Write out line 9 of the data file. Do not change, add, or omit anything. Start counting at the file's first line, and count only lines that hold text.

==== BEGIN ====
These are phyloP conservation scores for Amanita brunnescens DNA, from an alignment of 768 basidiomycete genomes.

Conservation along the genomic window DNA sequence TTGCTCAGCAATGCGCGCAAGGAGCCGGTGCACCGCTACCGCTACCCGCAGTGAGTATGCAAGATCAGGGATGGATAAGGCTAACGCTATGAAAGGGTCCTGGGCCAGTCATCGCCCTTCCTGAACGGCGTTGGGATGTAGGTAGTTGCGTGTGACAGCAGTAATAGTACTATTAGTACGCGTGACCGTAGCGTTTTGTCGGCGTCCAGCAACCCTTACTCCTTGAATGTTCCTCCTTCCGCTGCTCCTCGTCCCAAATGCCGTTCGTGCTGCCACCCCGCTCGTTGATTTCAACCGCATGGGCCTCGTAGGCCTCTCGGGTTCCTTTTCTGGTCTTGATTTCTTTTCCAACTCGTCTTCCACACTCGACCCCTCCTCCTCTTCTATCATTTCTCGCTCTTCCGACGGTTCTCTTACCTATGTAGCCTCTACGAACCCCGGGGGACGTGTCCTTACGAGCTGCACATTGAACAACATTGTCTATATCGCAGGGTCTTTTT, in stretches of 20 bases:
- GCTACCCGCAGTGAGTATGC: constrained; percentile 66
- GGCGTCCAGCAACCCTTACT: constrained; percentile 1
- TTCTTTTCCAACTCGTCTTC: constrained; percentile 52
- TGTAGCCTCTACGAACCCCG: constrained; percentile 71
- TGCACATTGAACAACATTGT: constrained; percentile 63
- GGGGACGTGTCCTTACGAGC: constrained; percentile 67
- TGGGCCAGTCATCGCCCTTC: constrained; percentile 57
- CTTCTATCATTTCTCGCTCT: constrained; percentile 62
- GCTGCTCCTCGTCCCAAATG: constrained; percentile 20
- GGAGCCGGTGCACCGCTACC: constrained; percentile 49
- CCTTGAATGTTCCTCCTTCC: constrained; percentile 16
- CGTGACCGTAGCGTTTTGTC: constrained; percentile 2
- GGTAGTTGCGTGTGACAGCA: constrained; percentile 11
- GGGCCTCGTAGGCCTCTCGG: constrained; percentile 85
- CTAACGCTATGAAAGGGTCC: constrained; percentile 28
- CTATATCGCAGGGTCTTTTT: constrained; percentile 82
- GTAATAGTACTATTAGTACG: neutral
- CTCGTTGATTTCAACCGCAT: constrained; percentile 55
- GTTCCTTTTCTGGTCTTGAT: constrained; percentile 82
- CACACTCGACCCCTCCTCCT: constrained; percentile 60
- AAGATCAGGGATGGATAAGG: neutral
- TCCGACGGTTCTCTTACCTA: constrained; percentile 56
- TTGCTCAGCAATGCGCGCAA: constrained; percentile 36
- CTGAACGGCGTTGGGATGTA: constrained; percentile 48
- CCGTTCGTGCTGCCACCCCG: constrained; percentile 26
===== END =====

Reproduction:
- TGGGCCAGTCATCGCCCTTC: constrained; percentile 57